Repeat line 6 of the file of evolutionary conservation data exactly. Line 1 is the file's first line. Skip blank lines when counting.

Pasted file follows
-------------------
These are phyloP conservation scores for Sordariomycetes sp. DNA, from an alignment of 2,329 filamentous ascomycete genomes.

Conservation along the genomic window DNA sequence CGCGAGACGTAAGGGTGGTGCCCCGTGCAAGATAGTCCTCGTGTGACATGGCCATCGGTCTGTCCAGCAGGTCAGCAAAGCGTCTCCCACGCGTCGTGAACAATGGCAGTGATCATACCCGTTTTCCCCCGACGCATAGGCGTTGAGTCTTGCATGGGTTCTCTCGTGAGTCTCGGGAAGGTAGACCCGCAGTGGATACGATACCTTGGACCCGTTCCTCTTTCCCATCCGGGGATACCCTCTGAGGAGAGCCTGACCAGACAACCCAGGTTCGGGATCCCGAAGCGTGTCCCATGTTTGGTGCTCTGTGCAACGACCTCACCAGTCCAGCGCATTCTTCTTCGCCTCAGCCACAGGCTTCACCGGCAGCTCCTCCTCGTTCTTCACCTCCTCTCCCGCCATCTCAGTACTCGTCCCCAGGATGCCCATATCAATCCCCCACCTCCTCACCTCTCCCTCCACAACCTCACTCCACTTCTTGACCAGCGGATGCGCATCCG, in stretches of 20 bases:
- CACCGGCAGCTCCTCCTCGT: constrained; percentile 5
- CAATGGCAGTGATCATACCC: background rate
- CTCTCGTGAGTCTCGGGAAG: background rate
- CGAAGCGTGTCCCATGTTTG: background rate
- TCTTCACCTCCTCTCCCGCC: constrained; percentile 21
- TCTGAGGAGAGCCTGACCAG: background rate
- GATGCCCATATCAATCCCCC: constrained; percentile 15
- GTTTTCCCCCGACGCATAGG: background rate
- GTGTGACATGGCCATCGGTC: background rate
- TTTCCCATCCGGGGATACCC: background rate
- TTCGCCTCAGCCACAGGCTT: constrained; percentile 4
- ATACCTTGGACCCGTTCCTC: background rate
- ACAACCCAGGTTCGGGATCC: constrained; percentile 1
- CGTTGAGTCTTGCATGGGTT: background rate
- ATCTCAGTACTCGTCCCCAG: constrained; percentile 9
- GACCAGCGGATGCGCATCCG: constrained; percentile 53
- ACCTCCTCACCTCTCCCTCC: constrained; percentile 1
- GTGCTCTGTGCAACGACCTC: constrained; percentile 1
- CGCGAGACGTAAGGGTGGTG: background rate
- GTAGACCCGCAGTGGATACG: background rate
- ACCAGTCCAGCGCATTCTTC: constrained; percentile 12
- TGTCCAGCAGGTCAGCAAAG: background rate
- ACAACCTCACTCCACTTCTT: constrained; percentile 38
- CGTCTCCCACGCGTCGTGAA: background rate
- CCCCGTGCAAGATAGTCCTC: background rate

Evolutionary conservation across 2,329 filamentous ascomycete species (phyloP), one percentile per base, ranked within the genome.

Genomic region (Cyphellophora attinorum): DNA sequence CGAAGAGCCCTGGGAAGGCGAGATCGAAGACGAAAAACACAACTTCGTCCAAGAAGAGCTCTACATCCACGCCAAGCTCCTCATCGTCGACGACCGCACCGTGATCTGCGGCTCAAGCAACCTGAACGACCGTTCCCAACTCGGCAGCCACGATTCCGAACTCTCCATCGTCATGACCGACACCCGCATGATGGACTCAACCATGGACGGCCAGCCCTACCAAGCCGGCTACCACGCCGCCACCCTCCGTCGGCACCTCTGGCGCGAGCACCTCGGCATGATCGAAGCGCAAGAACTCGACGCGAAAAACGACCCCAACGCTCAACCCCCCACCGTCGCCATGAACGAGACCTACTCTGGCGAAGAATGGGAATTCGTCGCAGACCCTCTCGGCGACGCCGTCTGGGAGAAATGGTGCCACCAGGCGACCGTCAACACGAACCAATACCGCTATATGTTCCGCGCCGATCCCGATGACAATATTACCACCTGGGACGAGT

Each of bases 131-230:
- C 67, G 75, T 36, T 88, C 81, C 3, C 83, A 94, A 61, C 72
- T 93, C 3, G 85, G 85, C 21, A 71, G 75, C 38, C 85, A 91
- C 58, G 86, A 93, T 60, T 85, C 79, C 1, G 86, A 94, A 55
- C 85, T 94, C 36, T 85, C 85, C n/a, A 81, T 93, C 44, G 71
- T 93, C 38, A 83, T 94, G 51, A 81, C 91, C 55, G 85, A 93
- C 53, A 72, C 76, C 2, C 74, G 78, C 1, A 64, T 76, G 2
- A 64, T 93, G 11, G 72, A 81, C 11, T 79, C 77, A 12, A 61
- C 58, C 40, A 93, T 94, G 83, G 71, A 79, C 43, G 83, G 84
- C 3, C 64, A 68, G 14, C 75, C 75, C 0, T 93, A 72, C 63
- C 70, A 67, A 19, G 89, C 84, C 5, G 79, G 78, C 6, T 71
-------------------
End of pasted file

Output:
- CGAAGCGTGTCCCATGTTTG: background rate